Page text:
New novel documents author’s ‘Morphed’ perception of sport doping
February 8, 2012
In 2002, Harvey Shapiro, a practicing medical doctor who divides his time between Park City and San Diego, Calif., volunteered for the Olympics.
Since he was a doctor, he was assigned to be a doping control officer, or DCO.
His main job was to knock on the athletes’ doors in the middle of the night and ask for urine samples.
"They didn’t like me and I didn’t like that part of the job, either," Shapiro said during an interview with The Park Record. "I felt more like a cop than a doc."
During the Games, Shapiro, who trained with the United States Doping Association for his volunteer posts at the Utah Olympic Park and Olympic Oval in West Valley, also did drug testing on the hockey players in Provo.
It was during his spare time that he conceived his novel "Morphed," which is a story about a doctor named Speak Singleton and his performance-enhancing drug experiment with an aging cyclist Luke Garver.
Recommended Stories For You
"I had a lot of time on my hands, so I started thinking about how people would really cheat in sports if they wanted to," Shapiro said. "I went through all kinds of different scenarios. I ran through ideas of corrupt DCOs to big corporations who would bribe people to turn their heads to doping."
Shapiro finally came up with an idea of a Dr. Singleton who comes up with a drug that treats a disease but gets frustrated with the system because the administration wouldn’t give him permission to market it.
In the book, which is set in Park City, Singleton winds up administering the drug and gets kicked out of the university.
"I thought about him still wanting to explore the drug and finding an old, aging cyclist for his experiments," Shapiro said. "When he finds the athlete, he dopes him and turns him into a ‘geriatric poster boy’ who breaks all the records Lance Armstrong set."
As Shapiro wrote the book over these past 10 years, his personal perceptions regarding doping changed.
"I realized in the sense that everyone in society dopes," he said. "Whether it’s Viagra, or HGH that makes people look younger, or event altering DNA, we have created an environment where it’s not about the bike race, but about the human race.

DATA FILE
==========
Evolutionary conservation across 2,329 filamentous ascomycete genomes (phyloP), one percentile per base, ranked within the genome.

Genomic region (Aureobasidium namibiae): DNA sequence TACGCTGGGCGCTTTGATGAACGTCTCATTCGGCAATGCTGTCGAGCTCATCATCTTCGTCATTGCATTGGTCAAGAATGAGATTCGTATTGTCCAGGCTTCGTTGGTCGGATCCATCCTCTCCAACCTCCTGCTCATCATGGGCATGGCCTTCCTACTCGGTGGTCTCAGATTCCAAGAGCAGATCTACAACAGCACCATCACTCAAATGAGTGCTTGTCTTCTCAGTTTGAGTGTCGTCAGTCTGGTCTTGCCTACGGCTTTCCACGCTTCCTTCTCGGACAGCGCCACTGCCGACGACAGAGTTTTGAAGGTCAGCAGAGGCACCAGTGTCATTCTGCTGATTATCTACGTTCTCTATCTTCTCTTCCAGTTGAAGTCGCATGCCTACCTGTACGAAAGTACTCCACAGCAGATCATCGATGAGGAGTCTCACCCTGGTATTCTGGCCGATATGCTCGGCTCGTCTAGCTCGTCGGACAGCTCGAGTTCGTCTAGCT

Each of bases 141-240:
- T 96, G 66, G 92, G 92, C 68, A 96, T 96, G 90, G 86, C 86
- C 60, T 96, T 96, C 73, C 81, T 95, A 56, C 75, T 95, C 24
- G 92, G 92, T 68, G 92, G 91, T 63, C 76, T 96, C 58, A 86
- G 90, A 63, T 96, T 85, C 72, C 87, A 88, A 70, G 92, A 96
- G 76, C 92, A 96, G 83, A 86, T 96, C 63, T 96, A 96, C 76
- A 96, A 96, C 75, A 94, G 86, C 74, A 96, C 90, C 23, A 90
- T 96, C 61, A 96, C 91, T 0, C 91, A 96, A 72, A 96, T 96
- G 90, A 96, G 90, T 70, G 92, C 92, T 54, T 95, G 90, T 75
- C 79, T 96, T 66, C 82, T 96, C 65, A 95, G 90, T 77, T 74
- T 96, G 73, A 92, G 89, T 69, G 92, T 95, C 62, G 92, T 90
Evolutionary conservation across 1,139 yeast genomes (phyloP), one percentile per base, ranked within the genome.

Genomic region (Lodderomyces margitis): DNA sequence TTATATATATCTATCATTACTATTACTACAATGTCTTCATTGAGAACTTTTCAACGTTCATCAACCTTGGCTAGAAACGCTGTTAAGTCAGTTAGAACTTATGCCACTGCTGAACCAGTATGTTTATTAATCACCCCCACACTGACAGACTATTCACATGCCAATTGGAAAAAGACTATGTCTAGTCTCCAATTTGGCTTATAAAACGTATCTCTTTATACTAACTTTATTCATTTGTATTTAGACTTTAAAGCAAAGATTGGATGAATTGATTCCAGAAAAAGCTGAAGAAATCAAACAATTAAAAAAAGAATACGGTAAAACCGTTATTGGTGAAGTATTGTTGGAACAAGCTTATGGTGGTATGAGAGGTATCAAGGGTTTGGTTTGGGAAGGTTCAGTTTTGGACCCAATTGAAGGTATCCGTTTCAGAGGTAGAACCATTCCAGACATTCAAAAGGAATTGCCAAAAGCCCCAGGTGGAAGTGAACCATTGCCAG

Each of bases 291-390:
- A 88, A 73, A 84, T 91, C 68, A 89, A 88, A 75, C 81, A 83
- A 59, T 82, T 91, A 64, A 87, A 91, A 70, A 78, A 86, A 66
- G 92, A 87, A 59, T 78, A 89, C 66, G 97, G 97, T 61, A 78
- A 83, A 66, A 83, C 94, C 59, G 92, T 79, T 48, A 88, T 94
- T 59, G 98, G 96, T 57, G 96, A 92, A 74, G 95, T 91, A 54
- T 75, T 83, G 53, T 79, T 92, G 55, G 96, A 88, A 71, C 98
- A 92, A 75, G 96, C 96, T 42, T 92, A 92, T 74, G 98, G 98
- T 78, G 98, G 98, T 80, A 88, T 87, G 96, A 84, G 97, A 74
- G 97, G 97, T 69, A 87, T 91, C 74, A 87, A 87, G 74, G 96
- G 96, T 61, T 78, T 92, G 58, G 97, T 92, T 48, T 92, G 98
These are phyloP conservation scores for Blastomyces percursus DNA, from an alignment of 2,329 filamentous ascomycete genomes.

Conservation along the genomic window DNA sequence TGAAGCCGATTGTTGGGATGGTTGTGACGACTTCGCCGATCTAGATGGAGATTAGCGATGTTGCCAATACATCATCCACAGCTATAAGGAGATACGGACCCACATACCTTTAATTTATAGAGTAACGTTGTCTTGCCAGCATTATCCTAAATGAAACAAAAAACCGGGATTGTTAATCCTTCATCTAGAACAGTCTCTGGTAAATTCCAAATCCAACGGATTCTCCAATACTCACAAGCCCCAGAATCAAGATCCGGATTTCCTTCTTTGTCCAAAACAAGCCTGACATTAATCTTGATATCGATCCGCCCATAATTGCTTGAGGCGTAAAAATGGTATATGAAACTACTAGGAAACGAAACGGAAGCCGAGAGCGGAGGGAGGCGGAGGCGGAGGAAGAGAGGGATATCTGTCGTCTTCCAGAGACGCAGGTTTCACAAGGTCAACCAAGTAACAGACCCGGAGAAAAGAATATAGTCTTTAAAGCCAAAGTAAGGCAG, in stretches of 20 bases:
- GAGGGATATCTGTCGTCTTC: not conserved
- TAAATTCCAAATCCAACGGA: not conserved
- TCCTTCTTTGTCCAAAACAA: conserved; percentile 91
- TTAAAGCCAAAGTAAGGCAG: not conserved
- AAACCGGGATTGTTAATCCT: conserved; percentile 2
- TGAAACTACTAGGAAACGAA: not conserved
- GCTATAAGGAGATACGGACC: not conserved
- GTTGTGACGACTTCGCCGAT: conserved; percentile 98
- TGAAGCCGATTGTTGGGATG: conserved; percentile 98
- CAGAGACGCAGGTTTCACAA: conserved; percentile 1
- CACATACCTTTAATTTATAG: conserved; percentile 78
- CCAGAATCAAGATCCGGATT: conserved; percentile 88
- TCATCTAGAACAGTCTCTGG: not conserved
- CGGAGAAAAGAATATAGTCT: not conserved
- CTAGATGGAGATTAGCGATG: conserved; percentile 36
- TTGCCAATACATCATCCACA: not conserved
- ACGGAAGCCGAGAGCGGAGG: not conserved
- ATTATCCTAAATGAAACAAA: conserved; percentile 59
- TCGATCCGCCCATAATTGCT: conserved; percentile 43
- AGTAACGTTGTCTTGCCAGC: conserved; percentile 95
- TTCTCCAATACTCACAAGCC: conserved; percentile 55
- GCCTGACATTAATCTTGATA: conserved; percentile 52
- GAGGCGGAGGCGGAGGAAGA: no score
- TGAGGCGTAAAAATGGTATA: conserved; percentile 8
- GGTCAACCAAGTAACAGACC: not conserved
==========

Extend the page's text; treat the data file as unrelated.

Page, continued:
"As humans, we are racing to look better, and to do all these things that we can’t do when we get old," he said. "That’s the lesson that I tried to embed in this book."
One reason he came to that conclusion was seeing how the sports world is driven by money.
"People want to see records broken," he said. "Athletes want sponsors and that environment makes it almost impossible for doping to not happen," he said. "That’s why I titled the book ‘Morphed.’ My own morphing went from ‘I’m totally against doping and that’s why I’m doing this job,’ to ‘I’m a doctor, and we like to add years to life.’ And finally it went on a bit further to the point that ‘As doctors, we add quality to those years.’
"Seriously, we give artificial hips and so many other things that help us function better at older ages, that it puts all of us into a mode of accepting doping. This is a novel, but it is also about my own personal trip."
Harvey Shapiro, medical doctor and author of "Morphed," will be at Dolly’s Bookstore, 510 Main St., on Saturday, Feb. 11, at 6:30 p.m. "Morphed" is a novel based around the Olympics and doping, where the world’s first genetically altered athlete is uncovered. There will be a free book giveaway during the signing. For more information, visit /harveyshapirobooks.com/ or http://www.dollysbookstore.com